This same principle holds true for general population folks as well. If you haven’t run 5 miles in 5 years, or you haven't squatted your high school max since high school, do not attempt to do so on day 1. If you do not injure yourself, your body will be in recovery mode for years to come (that’s a joke, but really your body will scream at you). Then we see the same pattern, “I’m too sore” or “I’ll come back in a couple of days.” Before you know it, we haven’t exercised in 7 days. When you are unsure of how to begin,  ask a professional like myself for help. We must establish a routine that appropriately challenges your current fitness level. 

However, not all of the blame can fall on the misinformed fitness coach. If you want to accomplish health goals, or get better at your sport, YOU have to spend the time in the weight-room. Whatever program you decide to run, the common variable is consistency. Whether you come in 1 day per week or 7, the volume of training will accumulate, and change will take place.  


Thanks for your time!

Coach Nate Garcia 

nate@tpstrength.com

tim@tpstrength.com

scott@tpstrength.com 

914-486-7678

Instagram: tp_strength



The Importance of Skill Levels

This may seem like an obvious title, of course skill level matters in anything we do in life. Do you expect the same work output from a seasoned professional compared to the wide-eyed intern? The world in the weightroom is no different. As I scroll through social media, an obvious title considering skill level is often neglected when training people. Too often are people thrown in the fire and expected to perform without a negative consequence, and if the individual happens to fail they are often labeled weak, and/or lazy. This is not the case for most situations, and the actual cause for failure is a poorly executed program that failed to be modified to the individuals needs. 

I want to exclude military/special forces training right now. I do not have any experience working with armed forces, and the purpose of their training is to weed out people in order to find the elite of the elite individuals. In my line of work, I am not trying to weed anyone out of the program. The goal for the population I most often work with is to get them to a baseline of performance in order to better prepare them for the rigors of their sport, and future training. With that being said, the population I most commonly work with is the novice population, whether they are young athletes, or general population groups that haven’t spent a lot of time training.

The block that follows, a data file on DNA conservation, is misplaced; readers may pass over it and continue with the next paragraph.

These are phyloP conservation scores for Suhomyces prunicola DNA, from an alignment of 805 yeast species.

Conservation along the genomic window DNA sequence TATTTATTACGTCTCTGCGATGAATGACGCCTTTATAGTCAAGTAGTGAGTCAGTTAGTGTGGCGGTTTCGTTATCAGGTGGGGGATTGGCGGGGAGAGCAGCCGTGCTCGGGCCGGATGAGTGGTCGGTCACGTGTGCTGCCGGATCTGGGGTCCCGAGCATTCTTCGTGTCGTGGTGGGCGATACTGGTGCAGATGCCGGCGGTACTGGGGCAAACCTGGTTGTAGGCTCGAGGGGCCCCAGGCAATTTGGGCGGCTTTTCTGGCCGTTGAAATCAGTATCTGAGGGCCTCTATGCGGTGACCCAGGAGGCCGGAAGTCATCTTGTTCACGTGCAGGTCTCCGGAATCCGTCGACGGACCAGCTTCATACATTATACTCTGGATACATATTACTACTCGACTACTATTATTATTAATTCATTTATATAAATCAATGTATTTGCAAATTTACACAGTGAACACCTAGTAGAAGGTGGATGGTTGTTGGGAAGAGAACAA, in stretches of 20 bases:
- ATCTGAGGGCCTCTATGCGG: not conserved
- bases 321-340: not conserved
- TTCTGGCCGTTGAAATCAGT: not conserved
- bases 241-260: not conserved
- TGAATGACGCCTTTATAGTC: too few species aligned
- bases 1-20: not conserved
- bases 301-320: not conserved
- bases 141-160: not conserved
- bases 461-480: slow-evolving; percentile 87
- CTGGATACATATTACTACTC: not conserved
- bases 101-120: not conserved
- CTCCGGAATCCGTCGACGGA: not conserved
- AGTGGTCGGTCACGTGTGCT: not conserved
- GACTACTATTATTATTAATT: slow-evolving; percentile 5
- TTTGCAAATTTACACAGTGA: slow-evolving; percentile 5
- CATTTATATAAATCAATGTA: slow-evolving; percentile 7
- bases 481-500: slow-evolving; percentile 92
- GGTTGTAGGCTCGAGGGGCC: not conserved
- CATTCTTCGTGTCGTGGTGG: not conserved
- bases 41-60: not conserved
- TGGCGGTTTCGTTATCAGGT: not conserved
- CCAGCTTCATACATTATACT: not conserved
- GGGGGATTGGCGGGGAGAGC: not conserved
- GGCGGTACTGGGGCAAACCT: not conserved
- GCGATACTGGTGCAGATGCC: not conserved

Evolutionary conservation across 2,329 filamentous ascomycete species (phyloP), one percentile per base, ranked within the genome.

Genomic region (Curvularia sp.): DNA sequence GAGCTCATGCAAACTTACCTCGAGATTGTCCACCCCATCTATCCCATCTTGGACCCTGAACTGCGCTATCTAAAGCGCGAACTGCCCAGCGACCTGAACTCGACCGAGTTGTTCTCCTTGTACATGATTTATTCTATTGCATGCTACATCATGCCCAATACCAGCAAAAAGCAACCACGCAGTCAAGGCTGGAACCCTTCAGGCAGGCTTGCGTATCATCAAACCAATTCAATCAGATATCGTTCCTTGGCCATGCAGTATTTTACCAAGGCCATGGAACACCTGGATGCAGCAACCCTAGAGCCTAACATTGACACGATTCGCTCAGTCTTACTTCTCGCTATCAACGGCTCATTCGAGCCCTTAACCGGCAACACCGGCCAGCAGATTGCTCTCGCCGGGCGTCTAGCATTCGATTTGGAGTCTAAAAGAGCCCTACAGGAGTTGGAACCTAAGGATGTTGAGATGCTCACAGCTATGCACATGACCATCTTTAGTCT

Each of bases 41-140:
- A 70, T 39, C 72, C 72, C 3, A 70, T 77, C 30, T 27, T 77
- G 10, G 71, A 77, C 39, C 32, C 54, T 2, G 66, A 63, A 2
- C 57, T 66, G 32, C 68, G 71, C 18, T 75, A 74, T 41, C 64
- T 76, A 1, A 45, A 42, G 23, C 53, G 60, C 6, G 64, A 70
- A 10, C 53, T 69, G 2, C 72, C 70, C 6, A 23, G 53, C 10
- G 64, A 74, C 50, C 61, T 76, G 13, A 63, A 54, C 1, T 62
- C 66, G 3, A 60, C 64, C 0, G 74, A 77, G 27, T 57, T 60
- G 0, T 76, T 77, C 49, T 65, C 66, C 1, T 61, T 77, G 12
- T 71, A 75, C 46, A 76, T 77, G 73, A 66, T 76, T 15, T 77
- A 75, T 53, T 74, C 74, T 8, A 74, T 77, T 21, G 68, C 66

The phrase “baseline of performance” can be generic, but I believe every coach should attain to get their clients to their baseline before creating a more specific program can be implemented. For example, if an athlete struggles control their landing from a jump I am not going to demand them to land a jump and immediately perform second jump. They do not yet possess the ability to efficiently absorb force from the ground, which means they would not be able to redistribute that force in any controlled manner. There are certain thresholds that individuals must cross before reaching that next level of training. Once they check these boxes, I can confidently increase intensity, variability, etc. 

In the beginning, adaptation is almost guaranteed. Taking someone from 0, and performing any training, you will see great improvements almost immediately across all areas of ability. After a few years of consistent training, those big jumps of improvements have disappeared and one must be particular with their variables in order to accomplish their goals. Accumulating 10+ years of training and so on, the improvements become dependent on a person's ability to plan their variables appropriately to peak for performance, and continually push past their current ceiling. The focus shifts from generic capabilities to emphasizing exactly what the client needs in order to get the best possible performance. 

Be careful scarrowing the internet, looking for new methods of training for you or your clients to perform. One, you don’t know the context of the content unless you communicate with the creator of the content; only then can you pass judgement of the content. Two, know how to dissect what you are looking at in order to decide whether or not you should include the modality, or some variation of it in your training. Three, know the current status of the client being trained! No one should get hurt when training, so when creating a program for anyone, take into consideration these three principles and disaster will be avoided. 


Thank you for your time! If you have any questions, please reach out to us!

Instagram: tp_strength

train@tpstrength.com (Coach Nate)

scott@tpstrength.com

tim@tpstrength.com

Phone: 914-486-7678